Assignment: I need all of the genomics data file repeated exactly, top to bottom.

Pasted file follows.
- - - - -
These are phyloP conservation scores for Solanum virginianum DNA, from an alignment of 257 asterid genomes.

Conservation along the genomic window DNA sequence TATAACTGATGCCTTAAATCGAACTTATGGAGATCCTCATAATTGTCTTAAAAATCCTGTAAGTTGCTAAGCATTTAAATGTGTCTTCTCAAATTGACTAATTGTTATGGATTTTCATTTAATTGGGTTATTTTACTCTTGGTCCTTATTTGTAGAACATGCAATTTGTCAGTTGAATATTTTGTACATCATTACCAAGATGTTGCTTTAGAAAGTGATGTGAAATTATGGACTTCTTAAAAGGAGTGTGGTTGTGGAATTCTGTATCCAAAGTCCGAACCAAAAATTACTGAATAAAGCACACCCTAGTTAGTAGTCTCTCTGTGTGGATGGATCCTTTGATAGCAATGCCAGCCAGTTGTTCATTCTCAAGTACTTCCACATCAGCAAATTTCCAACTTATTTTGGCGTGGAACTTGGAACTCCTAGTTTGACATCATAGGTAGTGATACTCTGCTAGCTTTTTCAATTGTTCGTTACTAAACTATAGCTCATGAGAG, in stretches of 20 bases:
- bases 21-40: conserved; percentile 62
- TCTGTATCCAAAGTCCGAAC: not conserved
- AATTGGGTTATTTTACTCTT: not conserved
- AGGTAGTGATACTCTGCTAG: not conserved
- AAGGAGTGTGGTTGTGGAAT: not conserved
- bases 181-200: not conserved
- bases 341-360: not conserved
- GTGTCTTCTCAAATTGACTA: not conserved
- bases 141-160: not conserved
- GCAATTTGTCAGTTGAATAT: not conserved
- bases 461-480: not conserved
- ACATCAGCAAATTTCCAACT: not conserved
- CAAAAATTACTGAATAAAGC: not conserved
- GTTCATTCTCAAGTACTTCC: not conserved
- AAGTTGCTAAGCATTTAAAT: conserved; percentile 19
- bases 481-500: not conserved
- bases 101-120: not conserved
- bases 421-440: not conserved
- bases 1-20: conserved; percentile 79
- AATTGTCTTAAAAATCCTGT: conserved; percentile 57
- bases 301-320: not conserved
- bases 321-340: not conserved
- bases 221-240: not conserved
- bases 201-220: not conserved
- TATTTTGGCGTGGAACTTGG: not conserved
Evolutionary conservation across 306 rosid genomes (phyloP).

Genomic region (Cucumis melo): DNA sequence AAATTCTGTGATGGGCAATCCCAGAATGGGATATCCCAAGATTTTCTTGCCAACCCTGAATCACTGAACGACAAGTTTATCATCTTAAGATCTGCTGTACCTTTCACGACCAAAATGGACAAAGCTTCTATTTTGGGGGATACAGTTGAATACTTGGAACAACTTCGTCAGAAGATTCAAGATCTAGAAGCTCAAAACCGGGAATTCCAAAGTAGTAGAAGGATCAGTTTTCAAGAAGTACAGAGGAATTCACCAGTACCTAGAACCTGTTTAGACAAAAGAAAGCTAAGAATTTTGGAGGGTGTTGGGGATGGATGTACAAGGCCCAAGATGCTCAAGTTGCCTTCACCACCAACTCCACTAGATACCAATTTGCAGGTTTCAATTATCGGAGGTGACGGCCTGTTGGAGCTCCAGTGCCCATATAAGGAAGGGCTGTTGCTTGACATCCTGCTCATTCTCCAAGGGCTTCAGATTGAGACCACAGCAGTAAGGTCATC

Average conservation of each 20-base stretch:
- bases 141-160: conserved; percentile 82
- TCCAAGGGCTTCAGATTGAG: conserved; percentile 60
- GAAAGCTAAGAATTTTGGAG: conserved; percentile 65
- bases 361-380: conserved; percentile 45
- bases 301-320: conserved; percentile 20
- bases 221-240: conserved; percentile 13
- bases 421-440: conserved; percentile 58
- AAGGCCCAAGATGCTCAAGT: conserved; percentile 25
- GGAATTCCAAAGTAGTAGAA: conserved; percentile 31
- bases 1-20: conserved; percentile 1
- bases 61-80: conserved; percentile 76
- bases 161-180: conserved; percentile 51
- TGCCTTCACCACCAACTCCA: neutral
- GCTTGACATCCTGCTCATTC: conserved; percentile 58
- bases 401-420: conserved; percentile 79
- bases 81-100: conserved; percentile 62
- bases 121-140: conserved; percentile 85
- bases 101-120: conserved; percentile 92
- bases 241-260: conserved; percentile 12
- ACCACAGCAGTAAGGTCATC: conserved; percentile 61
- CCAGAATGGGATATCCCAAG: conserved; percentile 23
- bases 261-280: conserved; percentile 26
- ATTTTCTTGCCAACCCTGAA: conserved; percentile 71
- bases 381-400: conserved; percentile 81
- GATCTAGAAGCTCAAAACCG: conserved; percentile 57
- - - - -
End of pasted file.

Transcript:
These are phyloP conservation scores for Solanum virginianum DNA, from an alignment of 257 asterid genomes.

Conservation along the genomic window DNA sequence TATAACTGATGCCTTAAATCGAACTTATGGAGATCCTCATAATTGTCTTAAAAATCCTGTAAGTTGCTAAGCATTTAAATGTGTCTTCTCAAATTGACTAATTGTTATGGATTTTCATTTAATTGGGTTATTTTACTCTTGGTCCTTATTTGTAGAACATGCAATTTGTCAGTTGAATATTTTGTACATCATTACCAAGATGTTGCTTTAGAAAGTGATGTGAAATTATGGACTTCTTAAAAGGAGTGTGGTTGTGGAATTCTGTATCCAAAGTCCGAACCAAAAATTACTGAATAAAGCACACCCTAGTTAGTAGTCTCTCTGTGTGGATGGATCCTTTGATAGCAATGCCAGCCAGTTGTTCATTCTCAAGTACTTCCACATCAGCAAATTTCCAACTTATTTTGGCGTGGAACTTGGAACTCCTAGTTTGACATCATAGGTAGTGATACTCTGCTAGCTTTTTCAATTGTTCGTTACTAAACTATAGCTCATGAGAG, in stretches of 20 bases:
- bases 21-40: conserved; percentile 62
- TCTGTATCCAAAGTCCGAAC: not conserved
- AATTGGGTTATTTTACTCTT: not conserved
- AGGTAGTGATACTCTGCTAG: not conserved
- AAGGAGTGTGGTTGTGGAAT: not conserved
- bases 181-200: not conserved
- bases 341-360: not conserved
- GTGTCTTCTCAAATTGACTA: not conserved
- bases 141-160: not conserved
- GCAATTTGTCAGTTGAATAT: not conserved
- bases 461-480: not conserved
- ACATCAGCAAATTTCCAACT: not conserved
- CAAAAATTACTGAATAAAGC: not conserved
- GTTCATTCTCAAGTACTTCC: not conserved
- AAGTTGCTAAGCATTTAAAT: conserved; percentile 19
- bases 481-500: not conserved
- bases 101-120: not conserved
- bases 421-440: not conserved
- bases 1-20: conserved; percentile 79
- AATTGTCTTAAAAATCCTGT: conserved; percentile 57
- bases 301-320: not conserved
- bases 321-340: not conserved
- bases 221-240: not conserved
- bases 201-220: not conserved
- TATTTTGGCGTGGAACTTGG: not conserved
Evolutionary conservation across 306 rosid genomes (phyloP).

Genomic region (Cucumis melo): DNA sequence AAATTCTGTGATGGGCAATCCCAGAATGGGATATCCCAAGATTTTCTTGCCAACCCTGAATCACTGAACGACAAGTTTATCATCTTAAGATCTGCTGTACCTTTCACGACCAAAATGGACAAAGCTTCTATTTTGGGGGATACAGTTGAATACTTGGAACAACTTCGTCAGAAGATTCAAGATCTAGAAGCTCAAAACCGGGAATTCCAAAGTAGTAGAAGGATCAGTTTTCAAGAAGTACAGAGGAATTCACCAGTACCTAGAACCTGTTTAGACAAAAGAAAGCTAAGAATTTTGGAGGGTGTTGGGGATGGATGTACAAGGCCCAAGATGCTCAAGTTGCCTTCACCACCAACTCCACTAGATACCAATTTGCAGGTTTCAATTATCGGAGGTGACGGCCTGTTGGAGCTCCAGTGCCCATATAAGGAAGGGCTGTTGCTTGACATCCTGCTCATTCTCCAAGGGCTTCAGATTGAGACCACAGCAGTAAGGTCATC

Average conservation of each 20-base stretch:
- bases 141-160: conserved; percentile 82
- TCCAAGGGCTTCAGATTGAG: conserved; percentile 60
- GAAAGCTAAGAATTTTGGAG: conserved; percentile 65
- bases 361-380: conserved; percentile 45
- bases 301-320: conserved; percentile 20
- bases 221-240: conserved; percentile 13
- bases 421-440: conserved; percentile 58
- AAGGCCCAAGATGCTCAAGT: conserved; percentile 25
- GGAATTCCAAAGTAGTAGAA: conserved; percentile 31
- bases 1-20: conserved; percentile 1
- bases 61-80: conserved; percentile 76
- bases 161-180: conserved; percentile 51
- TGCCTTCACCACCAACTCCA: neutral
- GCTTGACATCCTGCTCATTC: conserved; percentile 58
- bases 401-420: conserved; percentile 79
- bases 81-100: conserved; percentile 62
- bases 121-140: conserved; percentile 85
- bases 101-120: conserved; percentile 92
- bases 241-260: conserved; percentile 12
- ACCACAGCAGTAAGGTCATC: conserved; percentile 61
- CCAGAATGGGATATCCCAAG: conserved; percentile 23
- bases 261-280: conserved; percentile 26
- ATTTTCTTGCCAACCCTGAA: conserved; percentile 71
- bases 381-400: conserved; percentile 81
- GATCTAGAAGCTCAAAACCG: conserved; percentile 57